Ten years. A decade. A tenth of my life, if I should live to 100, more if not. It seems like a very long time since we lost Reid, our only child, in a car accident—and it also seems like yesterday. The arrival of mid-March always catapults us back to those early days. How could it not?
When a child dies, the void in the parents’ life yawns like a cosmic monster, a black hole that threatens to pull you in and devour you. To obliterate you. Moving away from that force, putting distance between myself and the event horizon (science’s term for the point of no return) was unquestionably the hardest thing I’ve ever done. It was so tempting just to let it take me. And who would blame me? But I beat it; over time I managed to break free. I consider this the greatest of my life’s achievements (though I know at any careless moment, I could drift back toward its deadly rim).
In the months after Reid was killed, I was desperate to find other bereaved parents so I could ask them: How long will it be until this grief loosens its grip? One father told me three years, another seven. Both answers leveled me. I couldn’t imagine living that long in such crushing pain.
But there were two people who gave me answers that did help me survive. They managed this simply, one with a kind observation and the other with a kind card.
The first was my cousin Lynn. On a beach walk one afternoon with Reid’s girlfriend, Lynn told us she couldn’t imagine the depths of our sadness—but she could tell us what she experienced when she was in her twenties and her roommate suddenly died. The grief would ambush her unexpectedly and drag her down, the way an ocean breaker will sometimes knock you off your feet and thrust you to the bottom. She learned that if she could relax and breathe through the anguish—just as she did when pulled down by a wave—eventually it would release her.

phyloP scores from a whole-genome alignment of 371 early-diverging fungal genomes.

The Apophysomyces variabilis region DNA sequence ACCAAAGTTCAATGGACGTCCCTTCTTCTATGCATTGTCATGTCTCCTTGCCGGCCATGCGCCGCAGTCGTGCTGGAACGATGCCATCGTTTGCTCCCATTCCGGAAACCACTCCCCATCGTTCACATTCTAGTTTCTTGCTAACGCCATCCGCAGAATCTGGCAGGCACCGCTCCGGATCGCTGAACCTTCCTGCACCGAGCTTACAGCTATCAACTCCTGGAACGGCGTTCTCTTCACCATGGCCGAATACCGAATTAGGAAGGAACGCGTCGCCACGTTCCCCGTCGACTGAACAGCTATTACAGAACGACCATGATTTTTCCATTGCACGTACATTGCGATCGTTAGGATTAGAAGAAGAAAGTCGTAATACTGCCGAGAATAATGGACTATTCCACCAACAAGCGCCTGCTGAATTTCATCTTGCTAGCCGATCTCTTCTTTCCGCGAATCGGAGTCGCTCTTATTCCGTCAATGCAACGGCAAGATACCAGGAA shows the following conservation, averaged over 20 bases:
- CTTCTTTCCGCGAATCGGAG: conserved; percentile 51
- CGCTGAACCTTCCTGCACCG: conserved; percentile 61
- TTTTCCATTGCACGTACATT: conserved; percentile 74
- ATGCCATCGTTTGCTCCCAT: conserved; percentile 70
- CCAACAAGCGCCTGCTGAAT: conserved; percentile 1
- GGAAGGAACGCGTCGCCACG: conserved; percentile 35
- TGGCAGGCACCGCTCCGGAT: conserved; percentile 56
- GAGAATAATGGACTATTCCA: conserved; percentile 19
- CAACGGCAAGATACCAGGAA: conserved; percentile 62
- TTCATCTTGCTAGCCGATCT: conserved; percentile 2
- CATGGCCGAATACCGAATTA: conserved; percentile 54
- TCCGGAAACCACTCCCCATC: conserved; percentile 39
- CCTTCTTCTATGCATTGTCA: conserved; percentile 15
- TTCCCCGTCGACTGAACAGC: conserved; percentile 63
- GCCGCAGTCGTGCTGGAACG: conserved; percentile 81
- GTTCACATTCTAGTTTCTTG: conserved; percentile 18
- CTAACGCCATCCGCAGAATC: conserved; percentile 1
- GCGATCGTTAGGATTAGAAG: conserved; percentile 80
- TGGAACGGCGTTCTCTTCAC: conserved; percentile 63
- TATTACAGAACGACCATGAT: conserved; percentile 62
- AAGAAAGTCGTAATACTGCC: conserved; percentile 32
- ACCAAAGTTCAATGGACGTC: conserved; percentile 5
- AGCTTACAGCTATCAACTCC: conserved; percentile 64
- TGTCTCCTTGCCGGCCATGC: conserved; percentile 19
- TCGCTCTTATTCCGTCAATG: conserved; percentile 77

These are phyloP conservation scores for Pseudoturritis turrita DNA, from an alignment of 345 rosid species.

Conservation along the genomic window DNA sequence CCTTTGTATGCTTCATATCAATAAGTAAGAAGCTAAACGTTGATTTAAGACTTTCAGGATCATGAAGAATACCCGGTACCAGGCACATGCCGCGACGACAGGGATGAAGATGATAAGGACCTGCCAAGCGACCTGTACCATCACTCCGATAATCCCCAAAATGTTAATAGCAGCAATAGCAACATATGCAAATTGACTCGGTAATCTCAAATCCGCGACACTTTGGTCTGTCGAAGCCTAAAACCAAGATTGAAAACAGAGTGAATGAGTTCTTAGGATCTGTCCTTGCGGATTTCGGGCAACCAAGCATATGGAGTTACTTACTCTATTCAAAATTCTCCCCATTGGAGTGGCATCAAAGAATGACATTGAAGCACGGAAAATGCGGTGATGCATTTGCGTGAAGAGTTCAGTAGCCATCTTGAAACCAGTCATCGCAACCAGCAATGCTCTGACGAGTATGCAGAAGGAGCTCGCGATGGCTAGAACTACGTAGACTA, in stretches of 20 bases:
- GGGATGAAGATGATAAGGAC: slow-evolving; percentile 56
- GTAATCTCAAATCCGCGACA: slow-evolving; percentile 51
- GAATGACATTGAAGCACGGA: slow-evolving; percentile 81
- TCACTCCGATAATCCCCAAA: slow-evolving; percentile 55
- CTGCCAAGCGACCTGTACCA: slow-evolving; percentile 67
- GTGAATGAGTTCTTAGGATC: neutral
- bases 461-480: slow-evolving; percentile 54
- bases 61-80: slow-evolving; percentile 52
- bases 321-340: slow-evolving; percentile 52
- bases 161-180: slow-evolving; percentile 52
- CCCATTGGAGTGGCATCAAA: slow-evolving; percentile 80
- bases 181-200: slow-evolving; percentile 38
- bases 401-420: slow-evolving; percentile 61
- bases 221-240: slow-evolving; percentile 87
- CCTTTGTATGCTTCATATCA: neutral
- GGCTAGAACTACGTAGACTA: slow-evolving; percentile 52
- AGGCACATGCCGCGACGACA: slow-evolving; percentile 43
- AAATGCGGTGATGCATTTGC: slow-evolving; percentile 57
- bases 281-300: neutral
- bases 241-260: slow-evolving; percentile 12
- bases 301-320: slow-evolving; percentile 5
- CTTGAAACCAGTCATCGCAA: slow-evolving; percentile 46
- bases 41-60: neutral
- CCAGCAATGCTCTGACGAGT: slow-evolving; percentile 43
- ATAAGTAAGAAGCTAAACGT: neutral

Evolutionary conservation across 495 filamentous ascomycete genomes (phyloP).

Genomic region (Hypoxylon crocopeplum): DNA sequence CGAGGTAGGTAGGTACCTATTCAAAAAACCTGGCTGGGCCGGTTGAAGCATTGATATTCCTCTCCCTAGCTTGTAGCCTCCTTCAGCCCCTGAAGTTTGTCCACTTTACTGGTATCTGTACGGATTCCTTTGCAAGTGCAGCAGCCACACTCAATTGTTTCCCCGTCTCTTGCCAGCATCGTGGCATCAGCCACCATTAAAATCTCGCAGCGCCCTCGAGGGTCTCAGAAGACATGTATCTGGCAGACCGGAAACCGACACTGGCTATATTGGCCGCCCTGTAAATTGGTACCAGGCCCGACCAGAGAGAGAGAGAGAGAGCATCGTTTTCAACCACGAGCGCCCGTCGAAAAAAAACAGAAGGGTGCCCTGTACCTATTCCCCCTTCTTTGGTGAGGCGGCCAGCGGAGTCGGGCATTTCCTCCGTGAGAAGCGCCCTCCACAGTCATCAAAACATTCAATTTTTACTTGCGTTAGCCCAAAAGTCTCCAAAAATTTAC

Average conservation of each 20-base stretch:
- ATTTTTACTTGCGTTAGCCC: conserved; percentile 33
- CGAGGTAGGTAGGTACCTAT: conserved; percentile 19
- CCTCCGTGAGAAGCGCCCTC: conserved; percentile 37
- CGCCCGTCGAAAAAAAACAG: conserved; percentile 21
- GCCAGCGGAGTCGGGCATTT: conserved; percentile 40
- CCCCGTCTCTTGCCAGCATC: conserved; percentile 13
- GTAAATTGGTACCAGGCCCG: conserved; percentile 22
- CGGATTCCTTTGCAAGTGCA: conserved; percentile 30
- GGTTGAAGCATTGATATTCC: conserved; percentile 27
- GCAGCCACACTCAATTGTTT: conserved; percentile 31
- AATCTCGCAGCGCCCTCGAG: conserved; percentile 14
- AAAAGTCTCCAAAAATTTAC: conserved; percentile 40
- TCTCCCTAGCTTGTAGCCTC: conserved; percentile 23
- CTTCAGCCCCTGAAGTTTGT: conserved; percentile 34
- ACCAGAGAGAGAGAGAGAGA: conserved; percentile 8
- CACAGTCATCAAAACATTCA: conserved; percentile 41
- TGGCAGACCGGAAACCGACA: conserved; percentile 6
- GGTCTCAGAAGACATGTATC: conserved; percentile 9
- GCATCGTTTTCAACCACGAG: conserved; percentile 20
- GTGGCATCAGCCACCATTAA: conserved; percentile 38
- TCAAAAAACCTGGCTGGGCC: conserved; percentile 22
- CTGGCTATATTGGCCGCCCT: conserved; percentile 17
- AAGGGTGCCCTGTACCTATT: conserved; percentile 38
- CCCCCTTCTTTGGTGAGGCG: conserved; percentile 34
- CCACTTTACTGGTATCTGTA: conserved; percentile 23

Although Reid had been gone only a week, I knew already what she was talking about: the sudden waves of grief, often at the oddest moments, always devastating. I was an avid ocean swimmer. I’d learned what to do when a breaker dragged me down. Living through this kind of take-down seemed much harder, though, and it raised the question of whether I wantedto live through it. A large part of me did not. Still, as the months and years continued, I thought often of Lynn’s rogue wave. I learned to breathe through the pain, sure that it would eventually release me.
The second answer came from a woman I didn’t know, in a sympathy card. She’d lost her sister. Her card included a simple diagram from a book about loss that illustrated how, in time, the sadness would grow less dominant.
The diagram showed a black ball the size of a dime, in three different boxes. The ball signified the presence of grief in a life, and it filled the first box out to the edges. There was no getting away from it. In the second box, which was a little larger, there was more white space—more light, more room to move. The third was even larger. The ball was still the same size, but it filled only a corner of the box. My grief—the ball—would never get any smaller, my unknown correspondent wrote. But my world would expand in ways I had never imagined.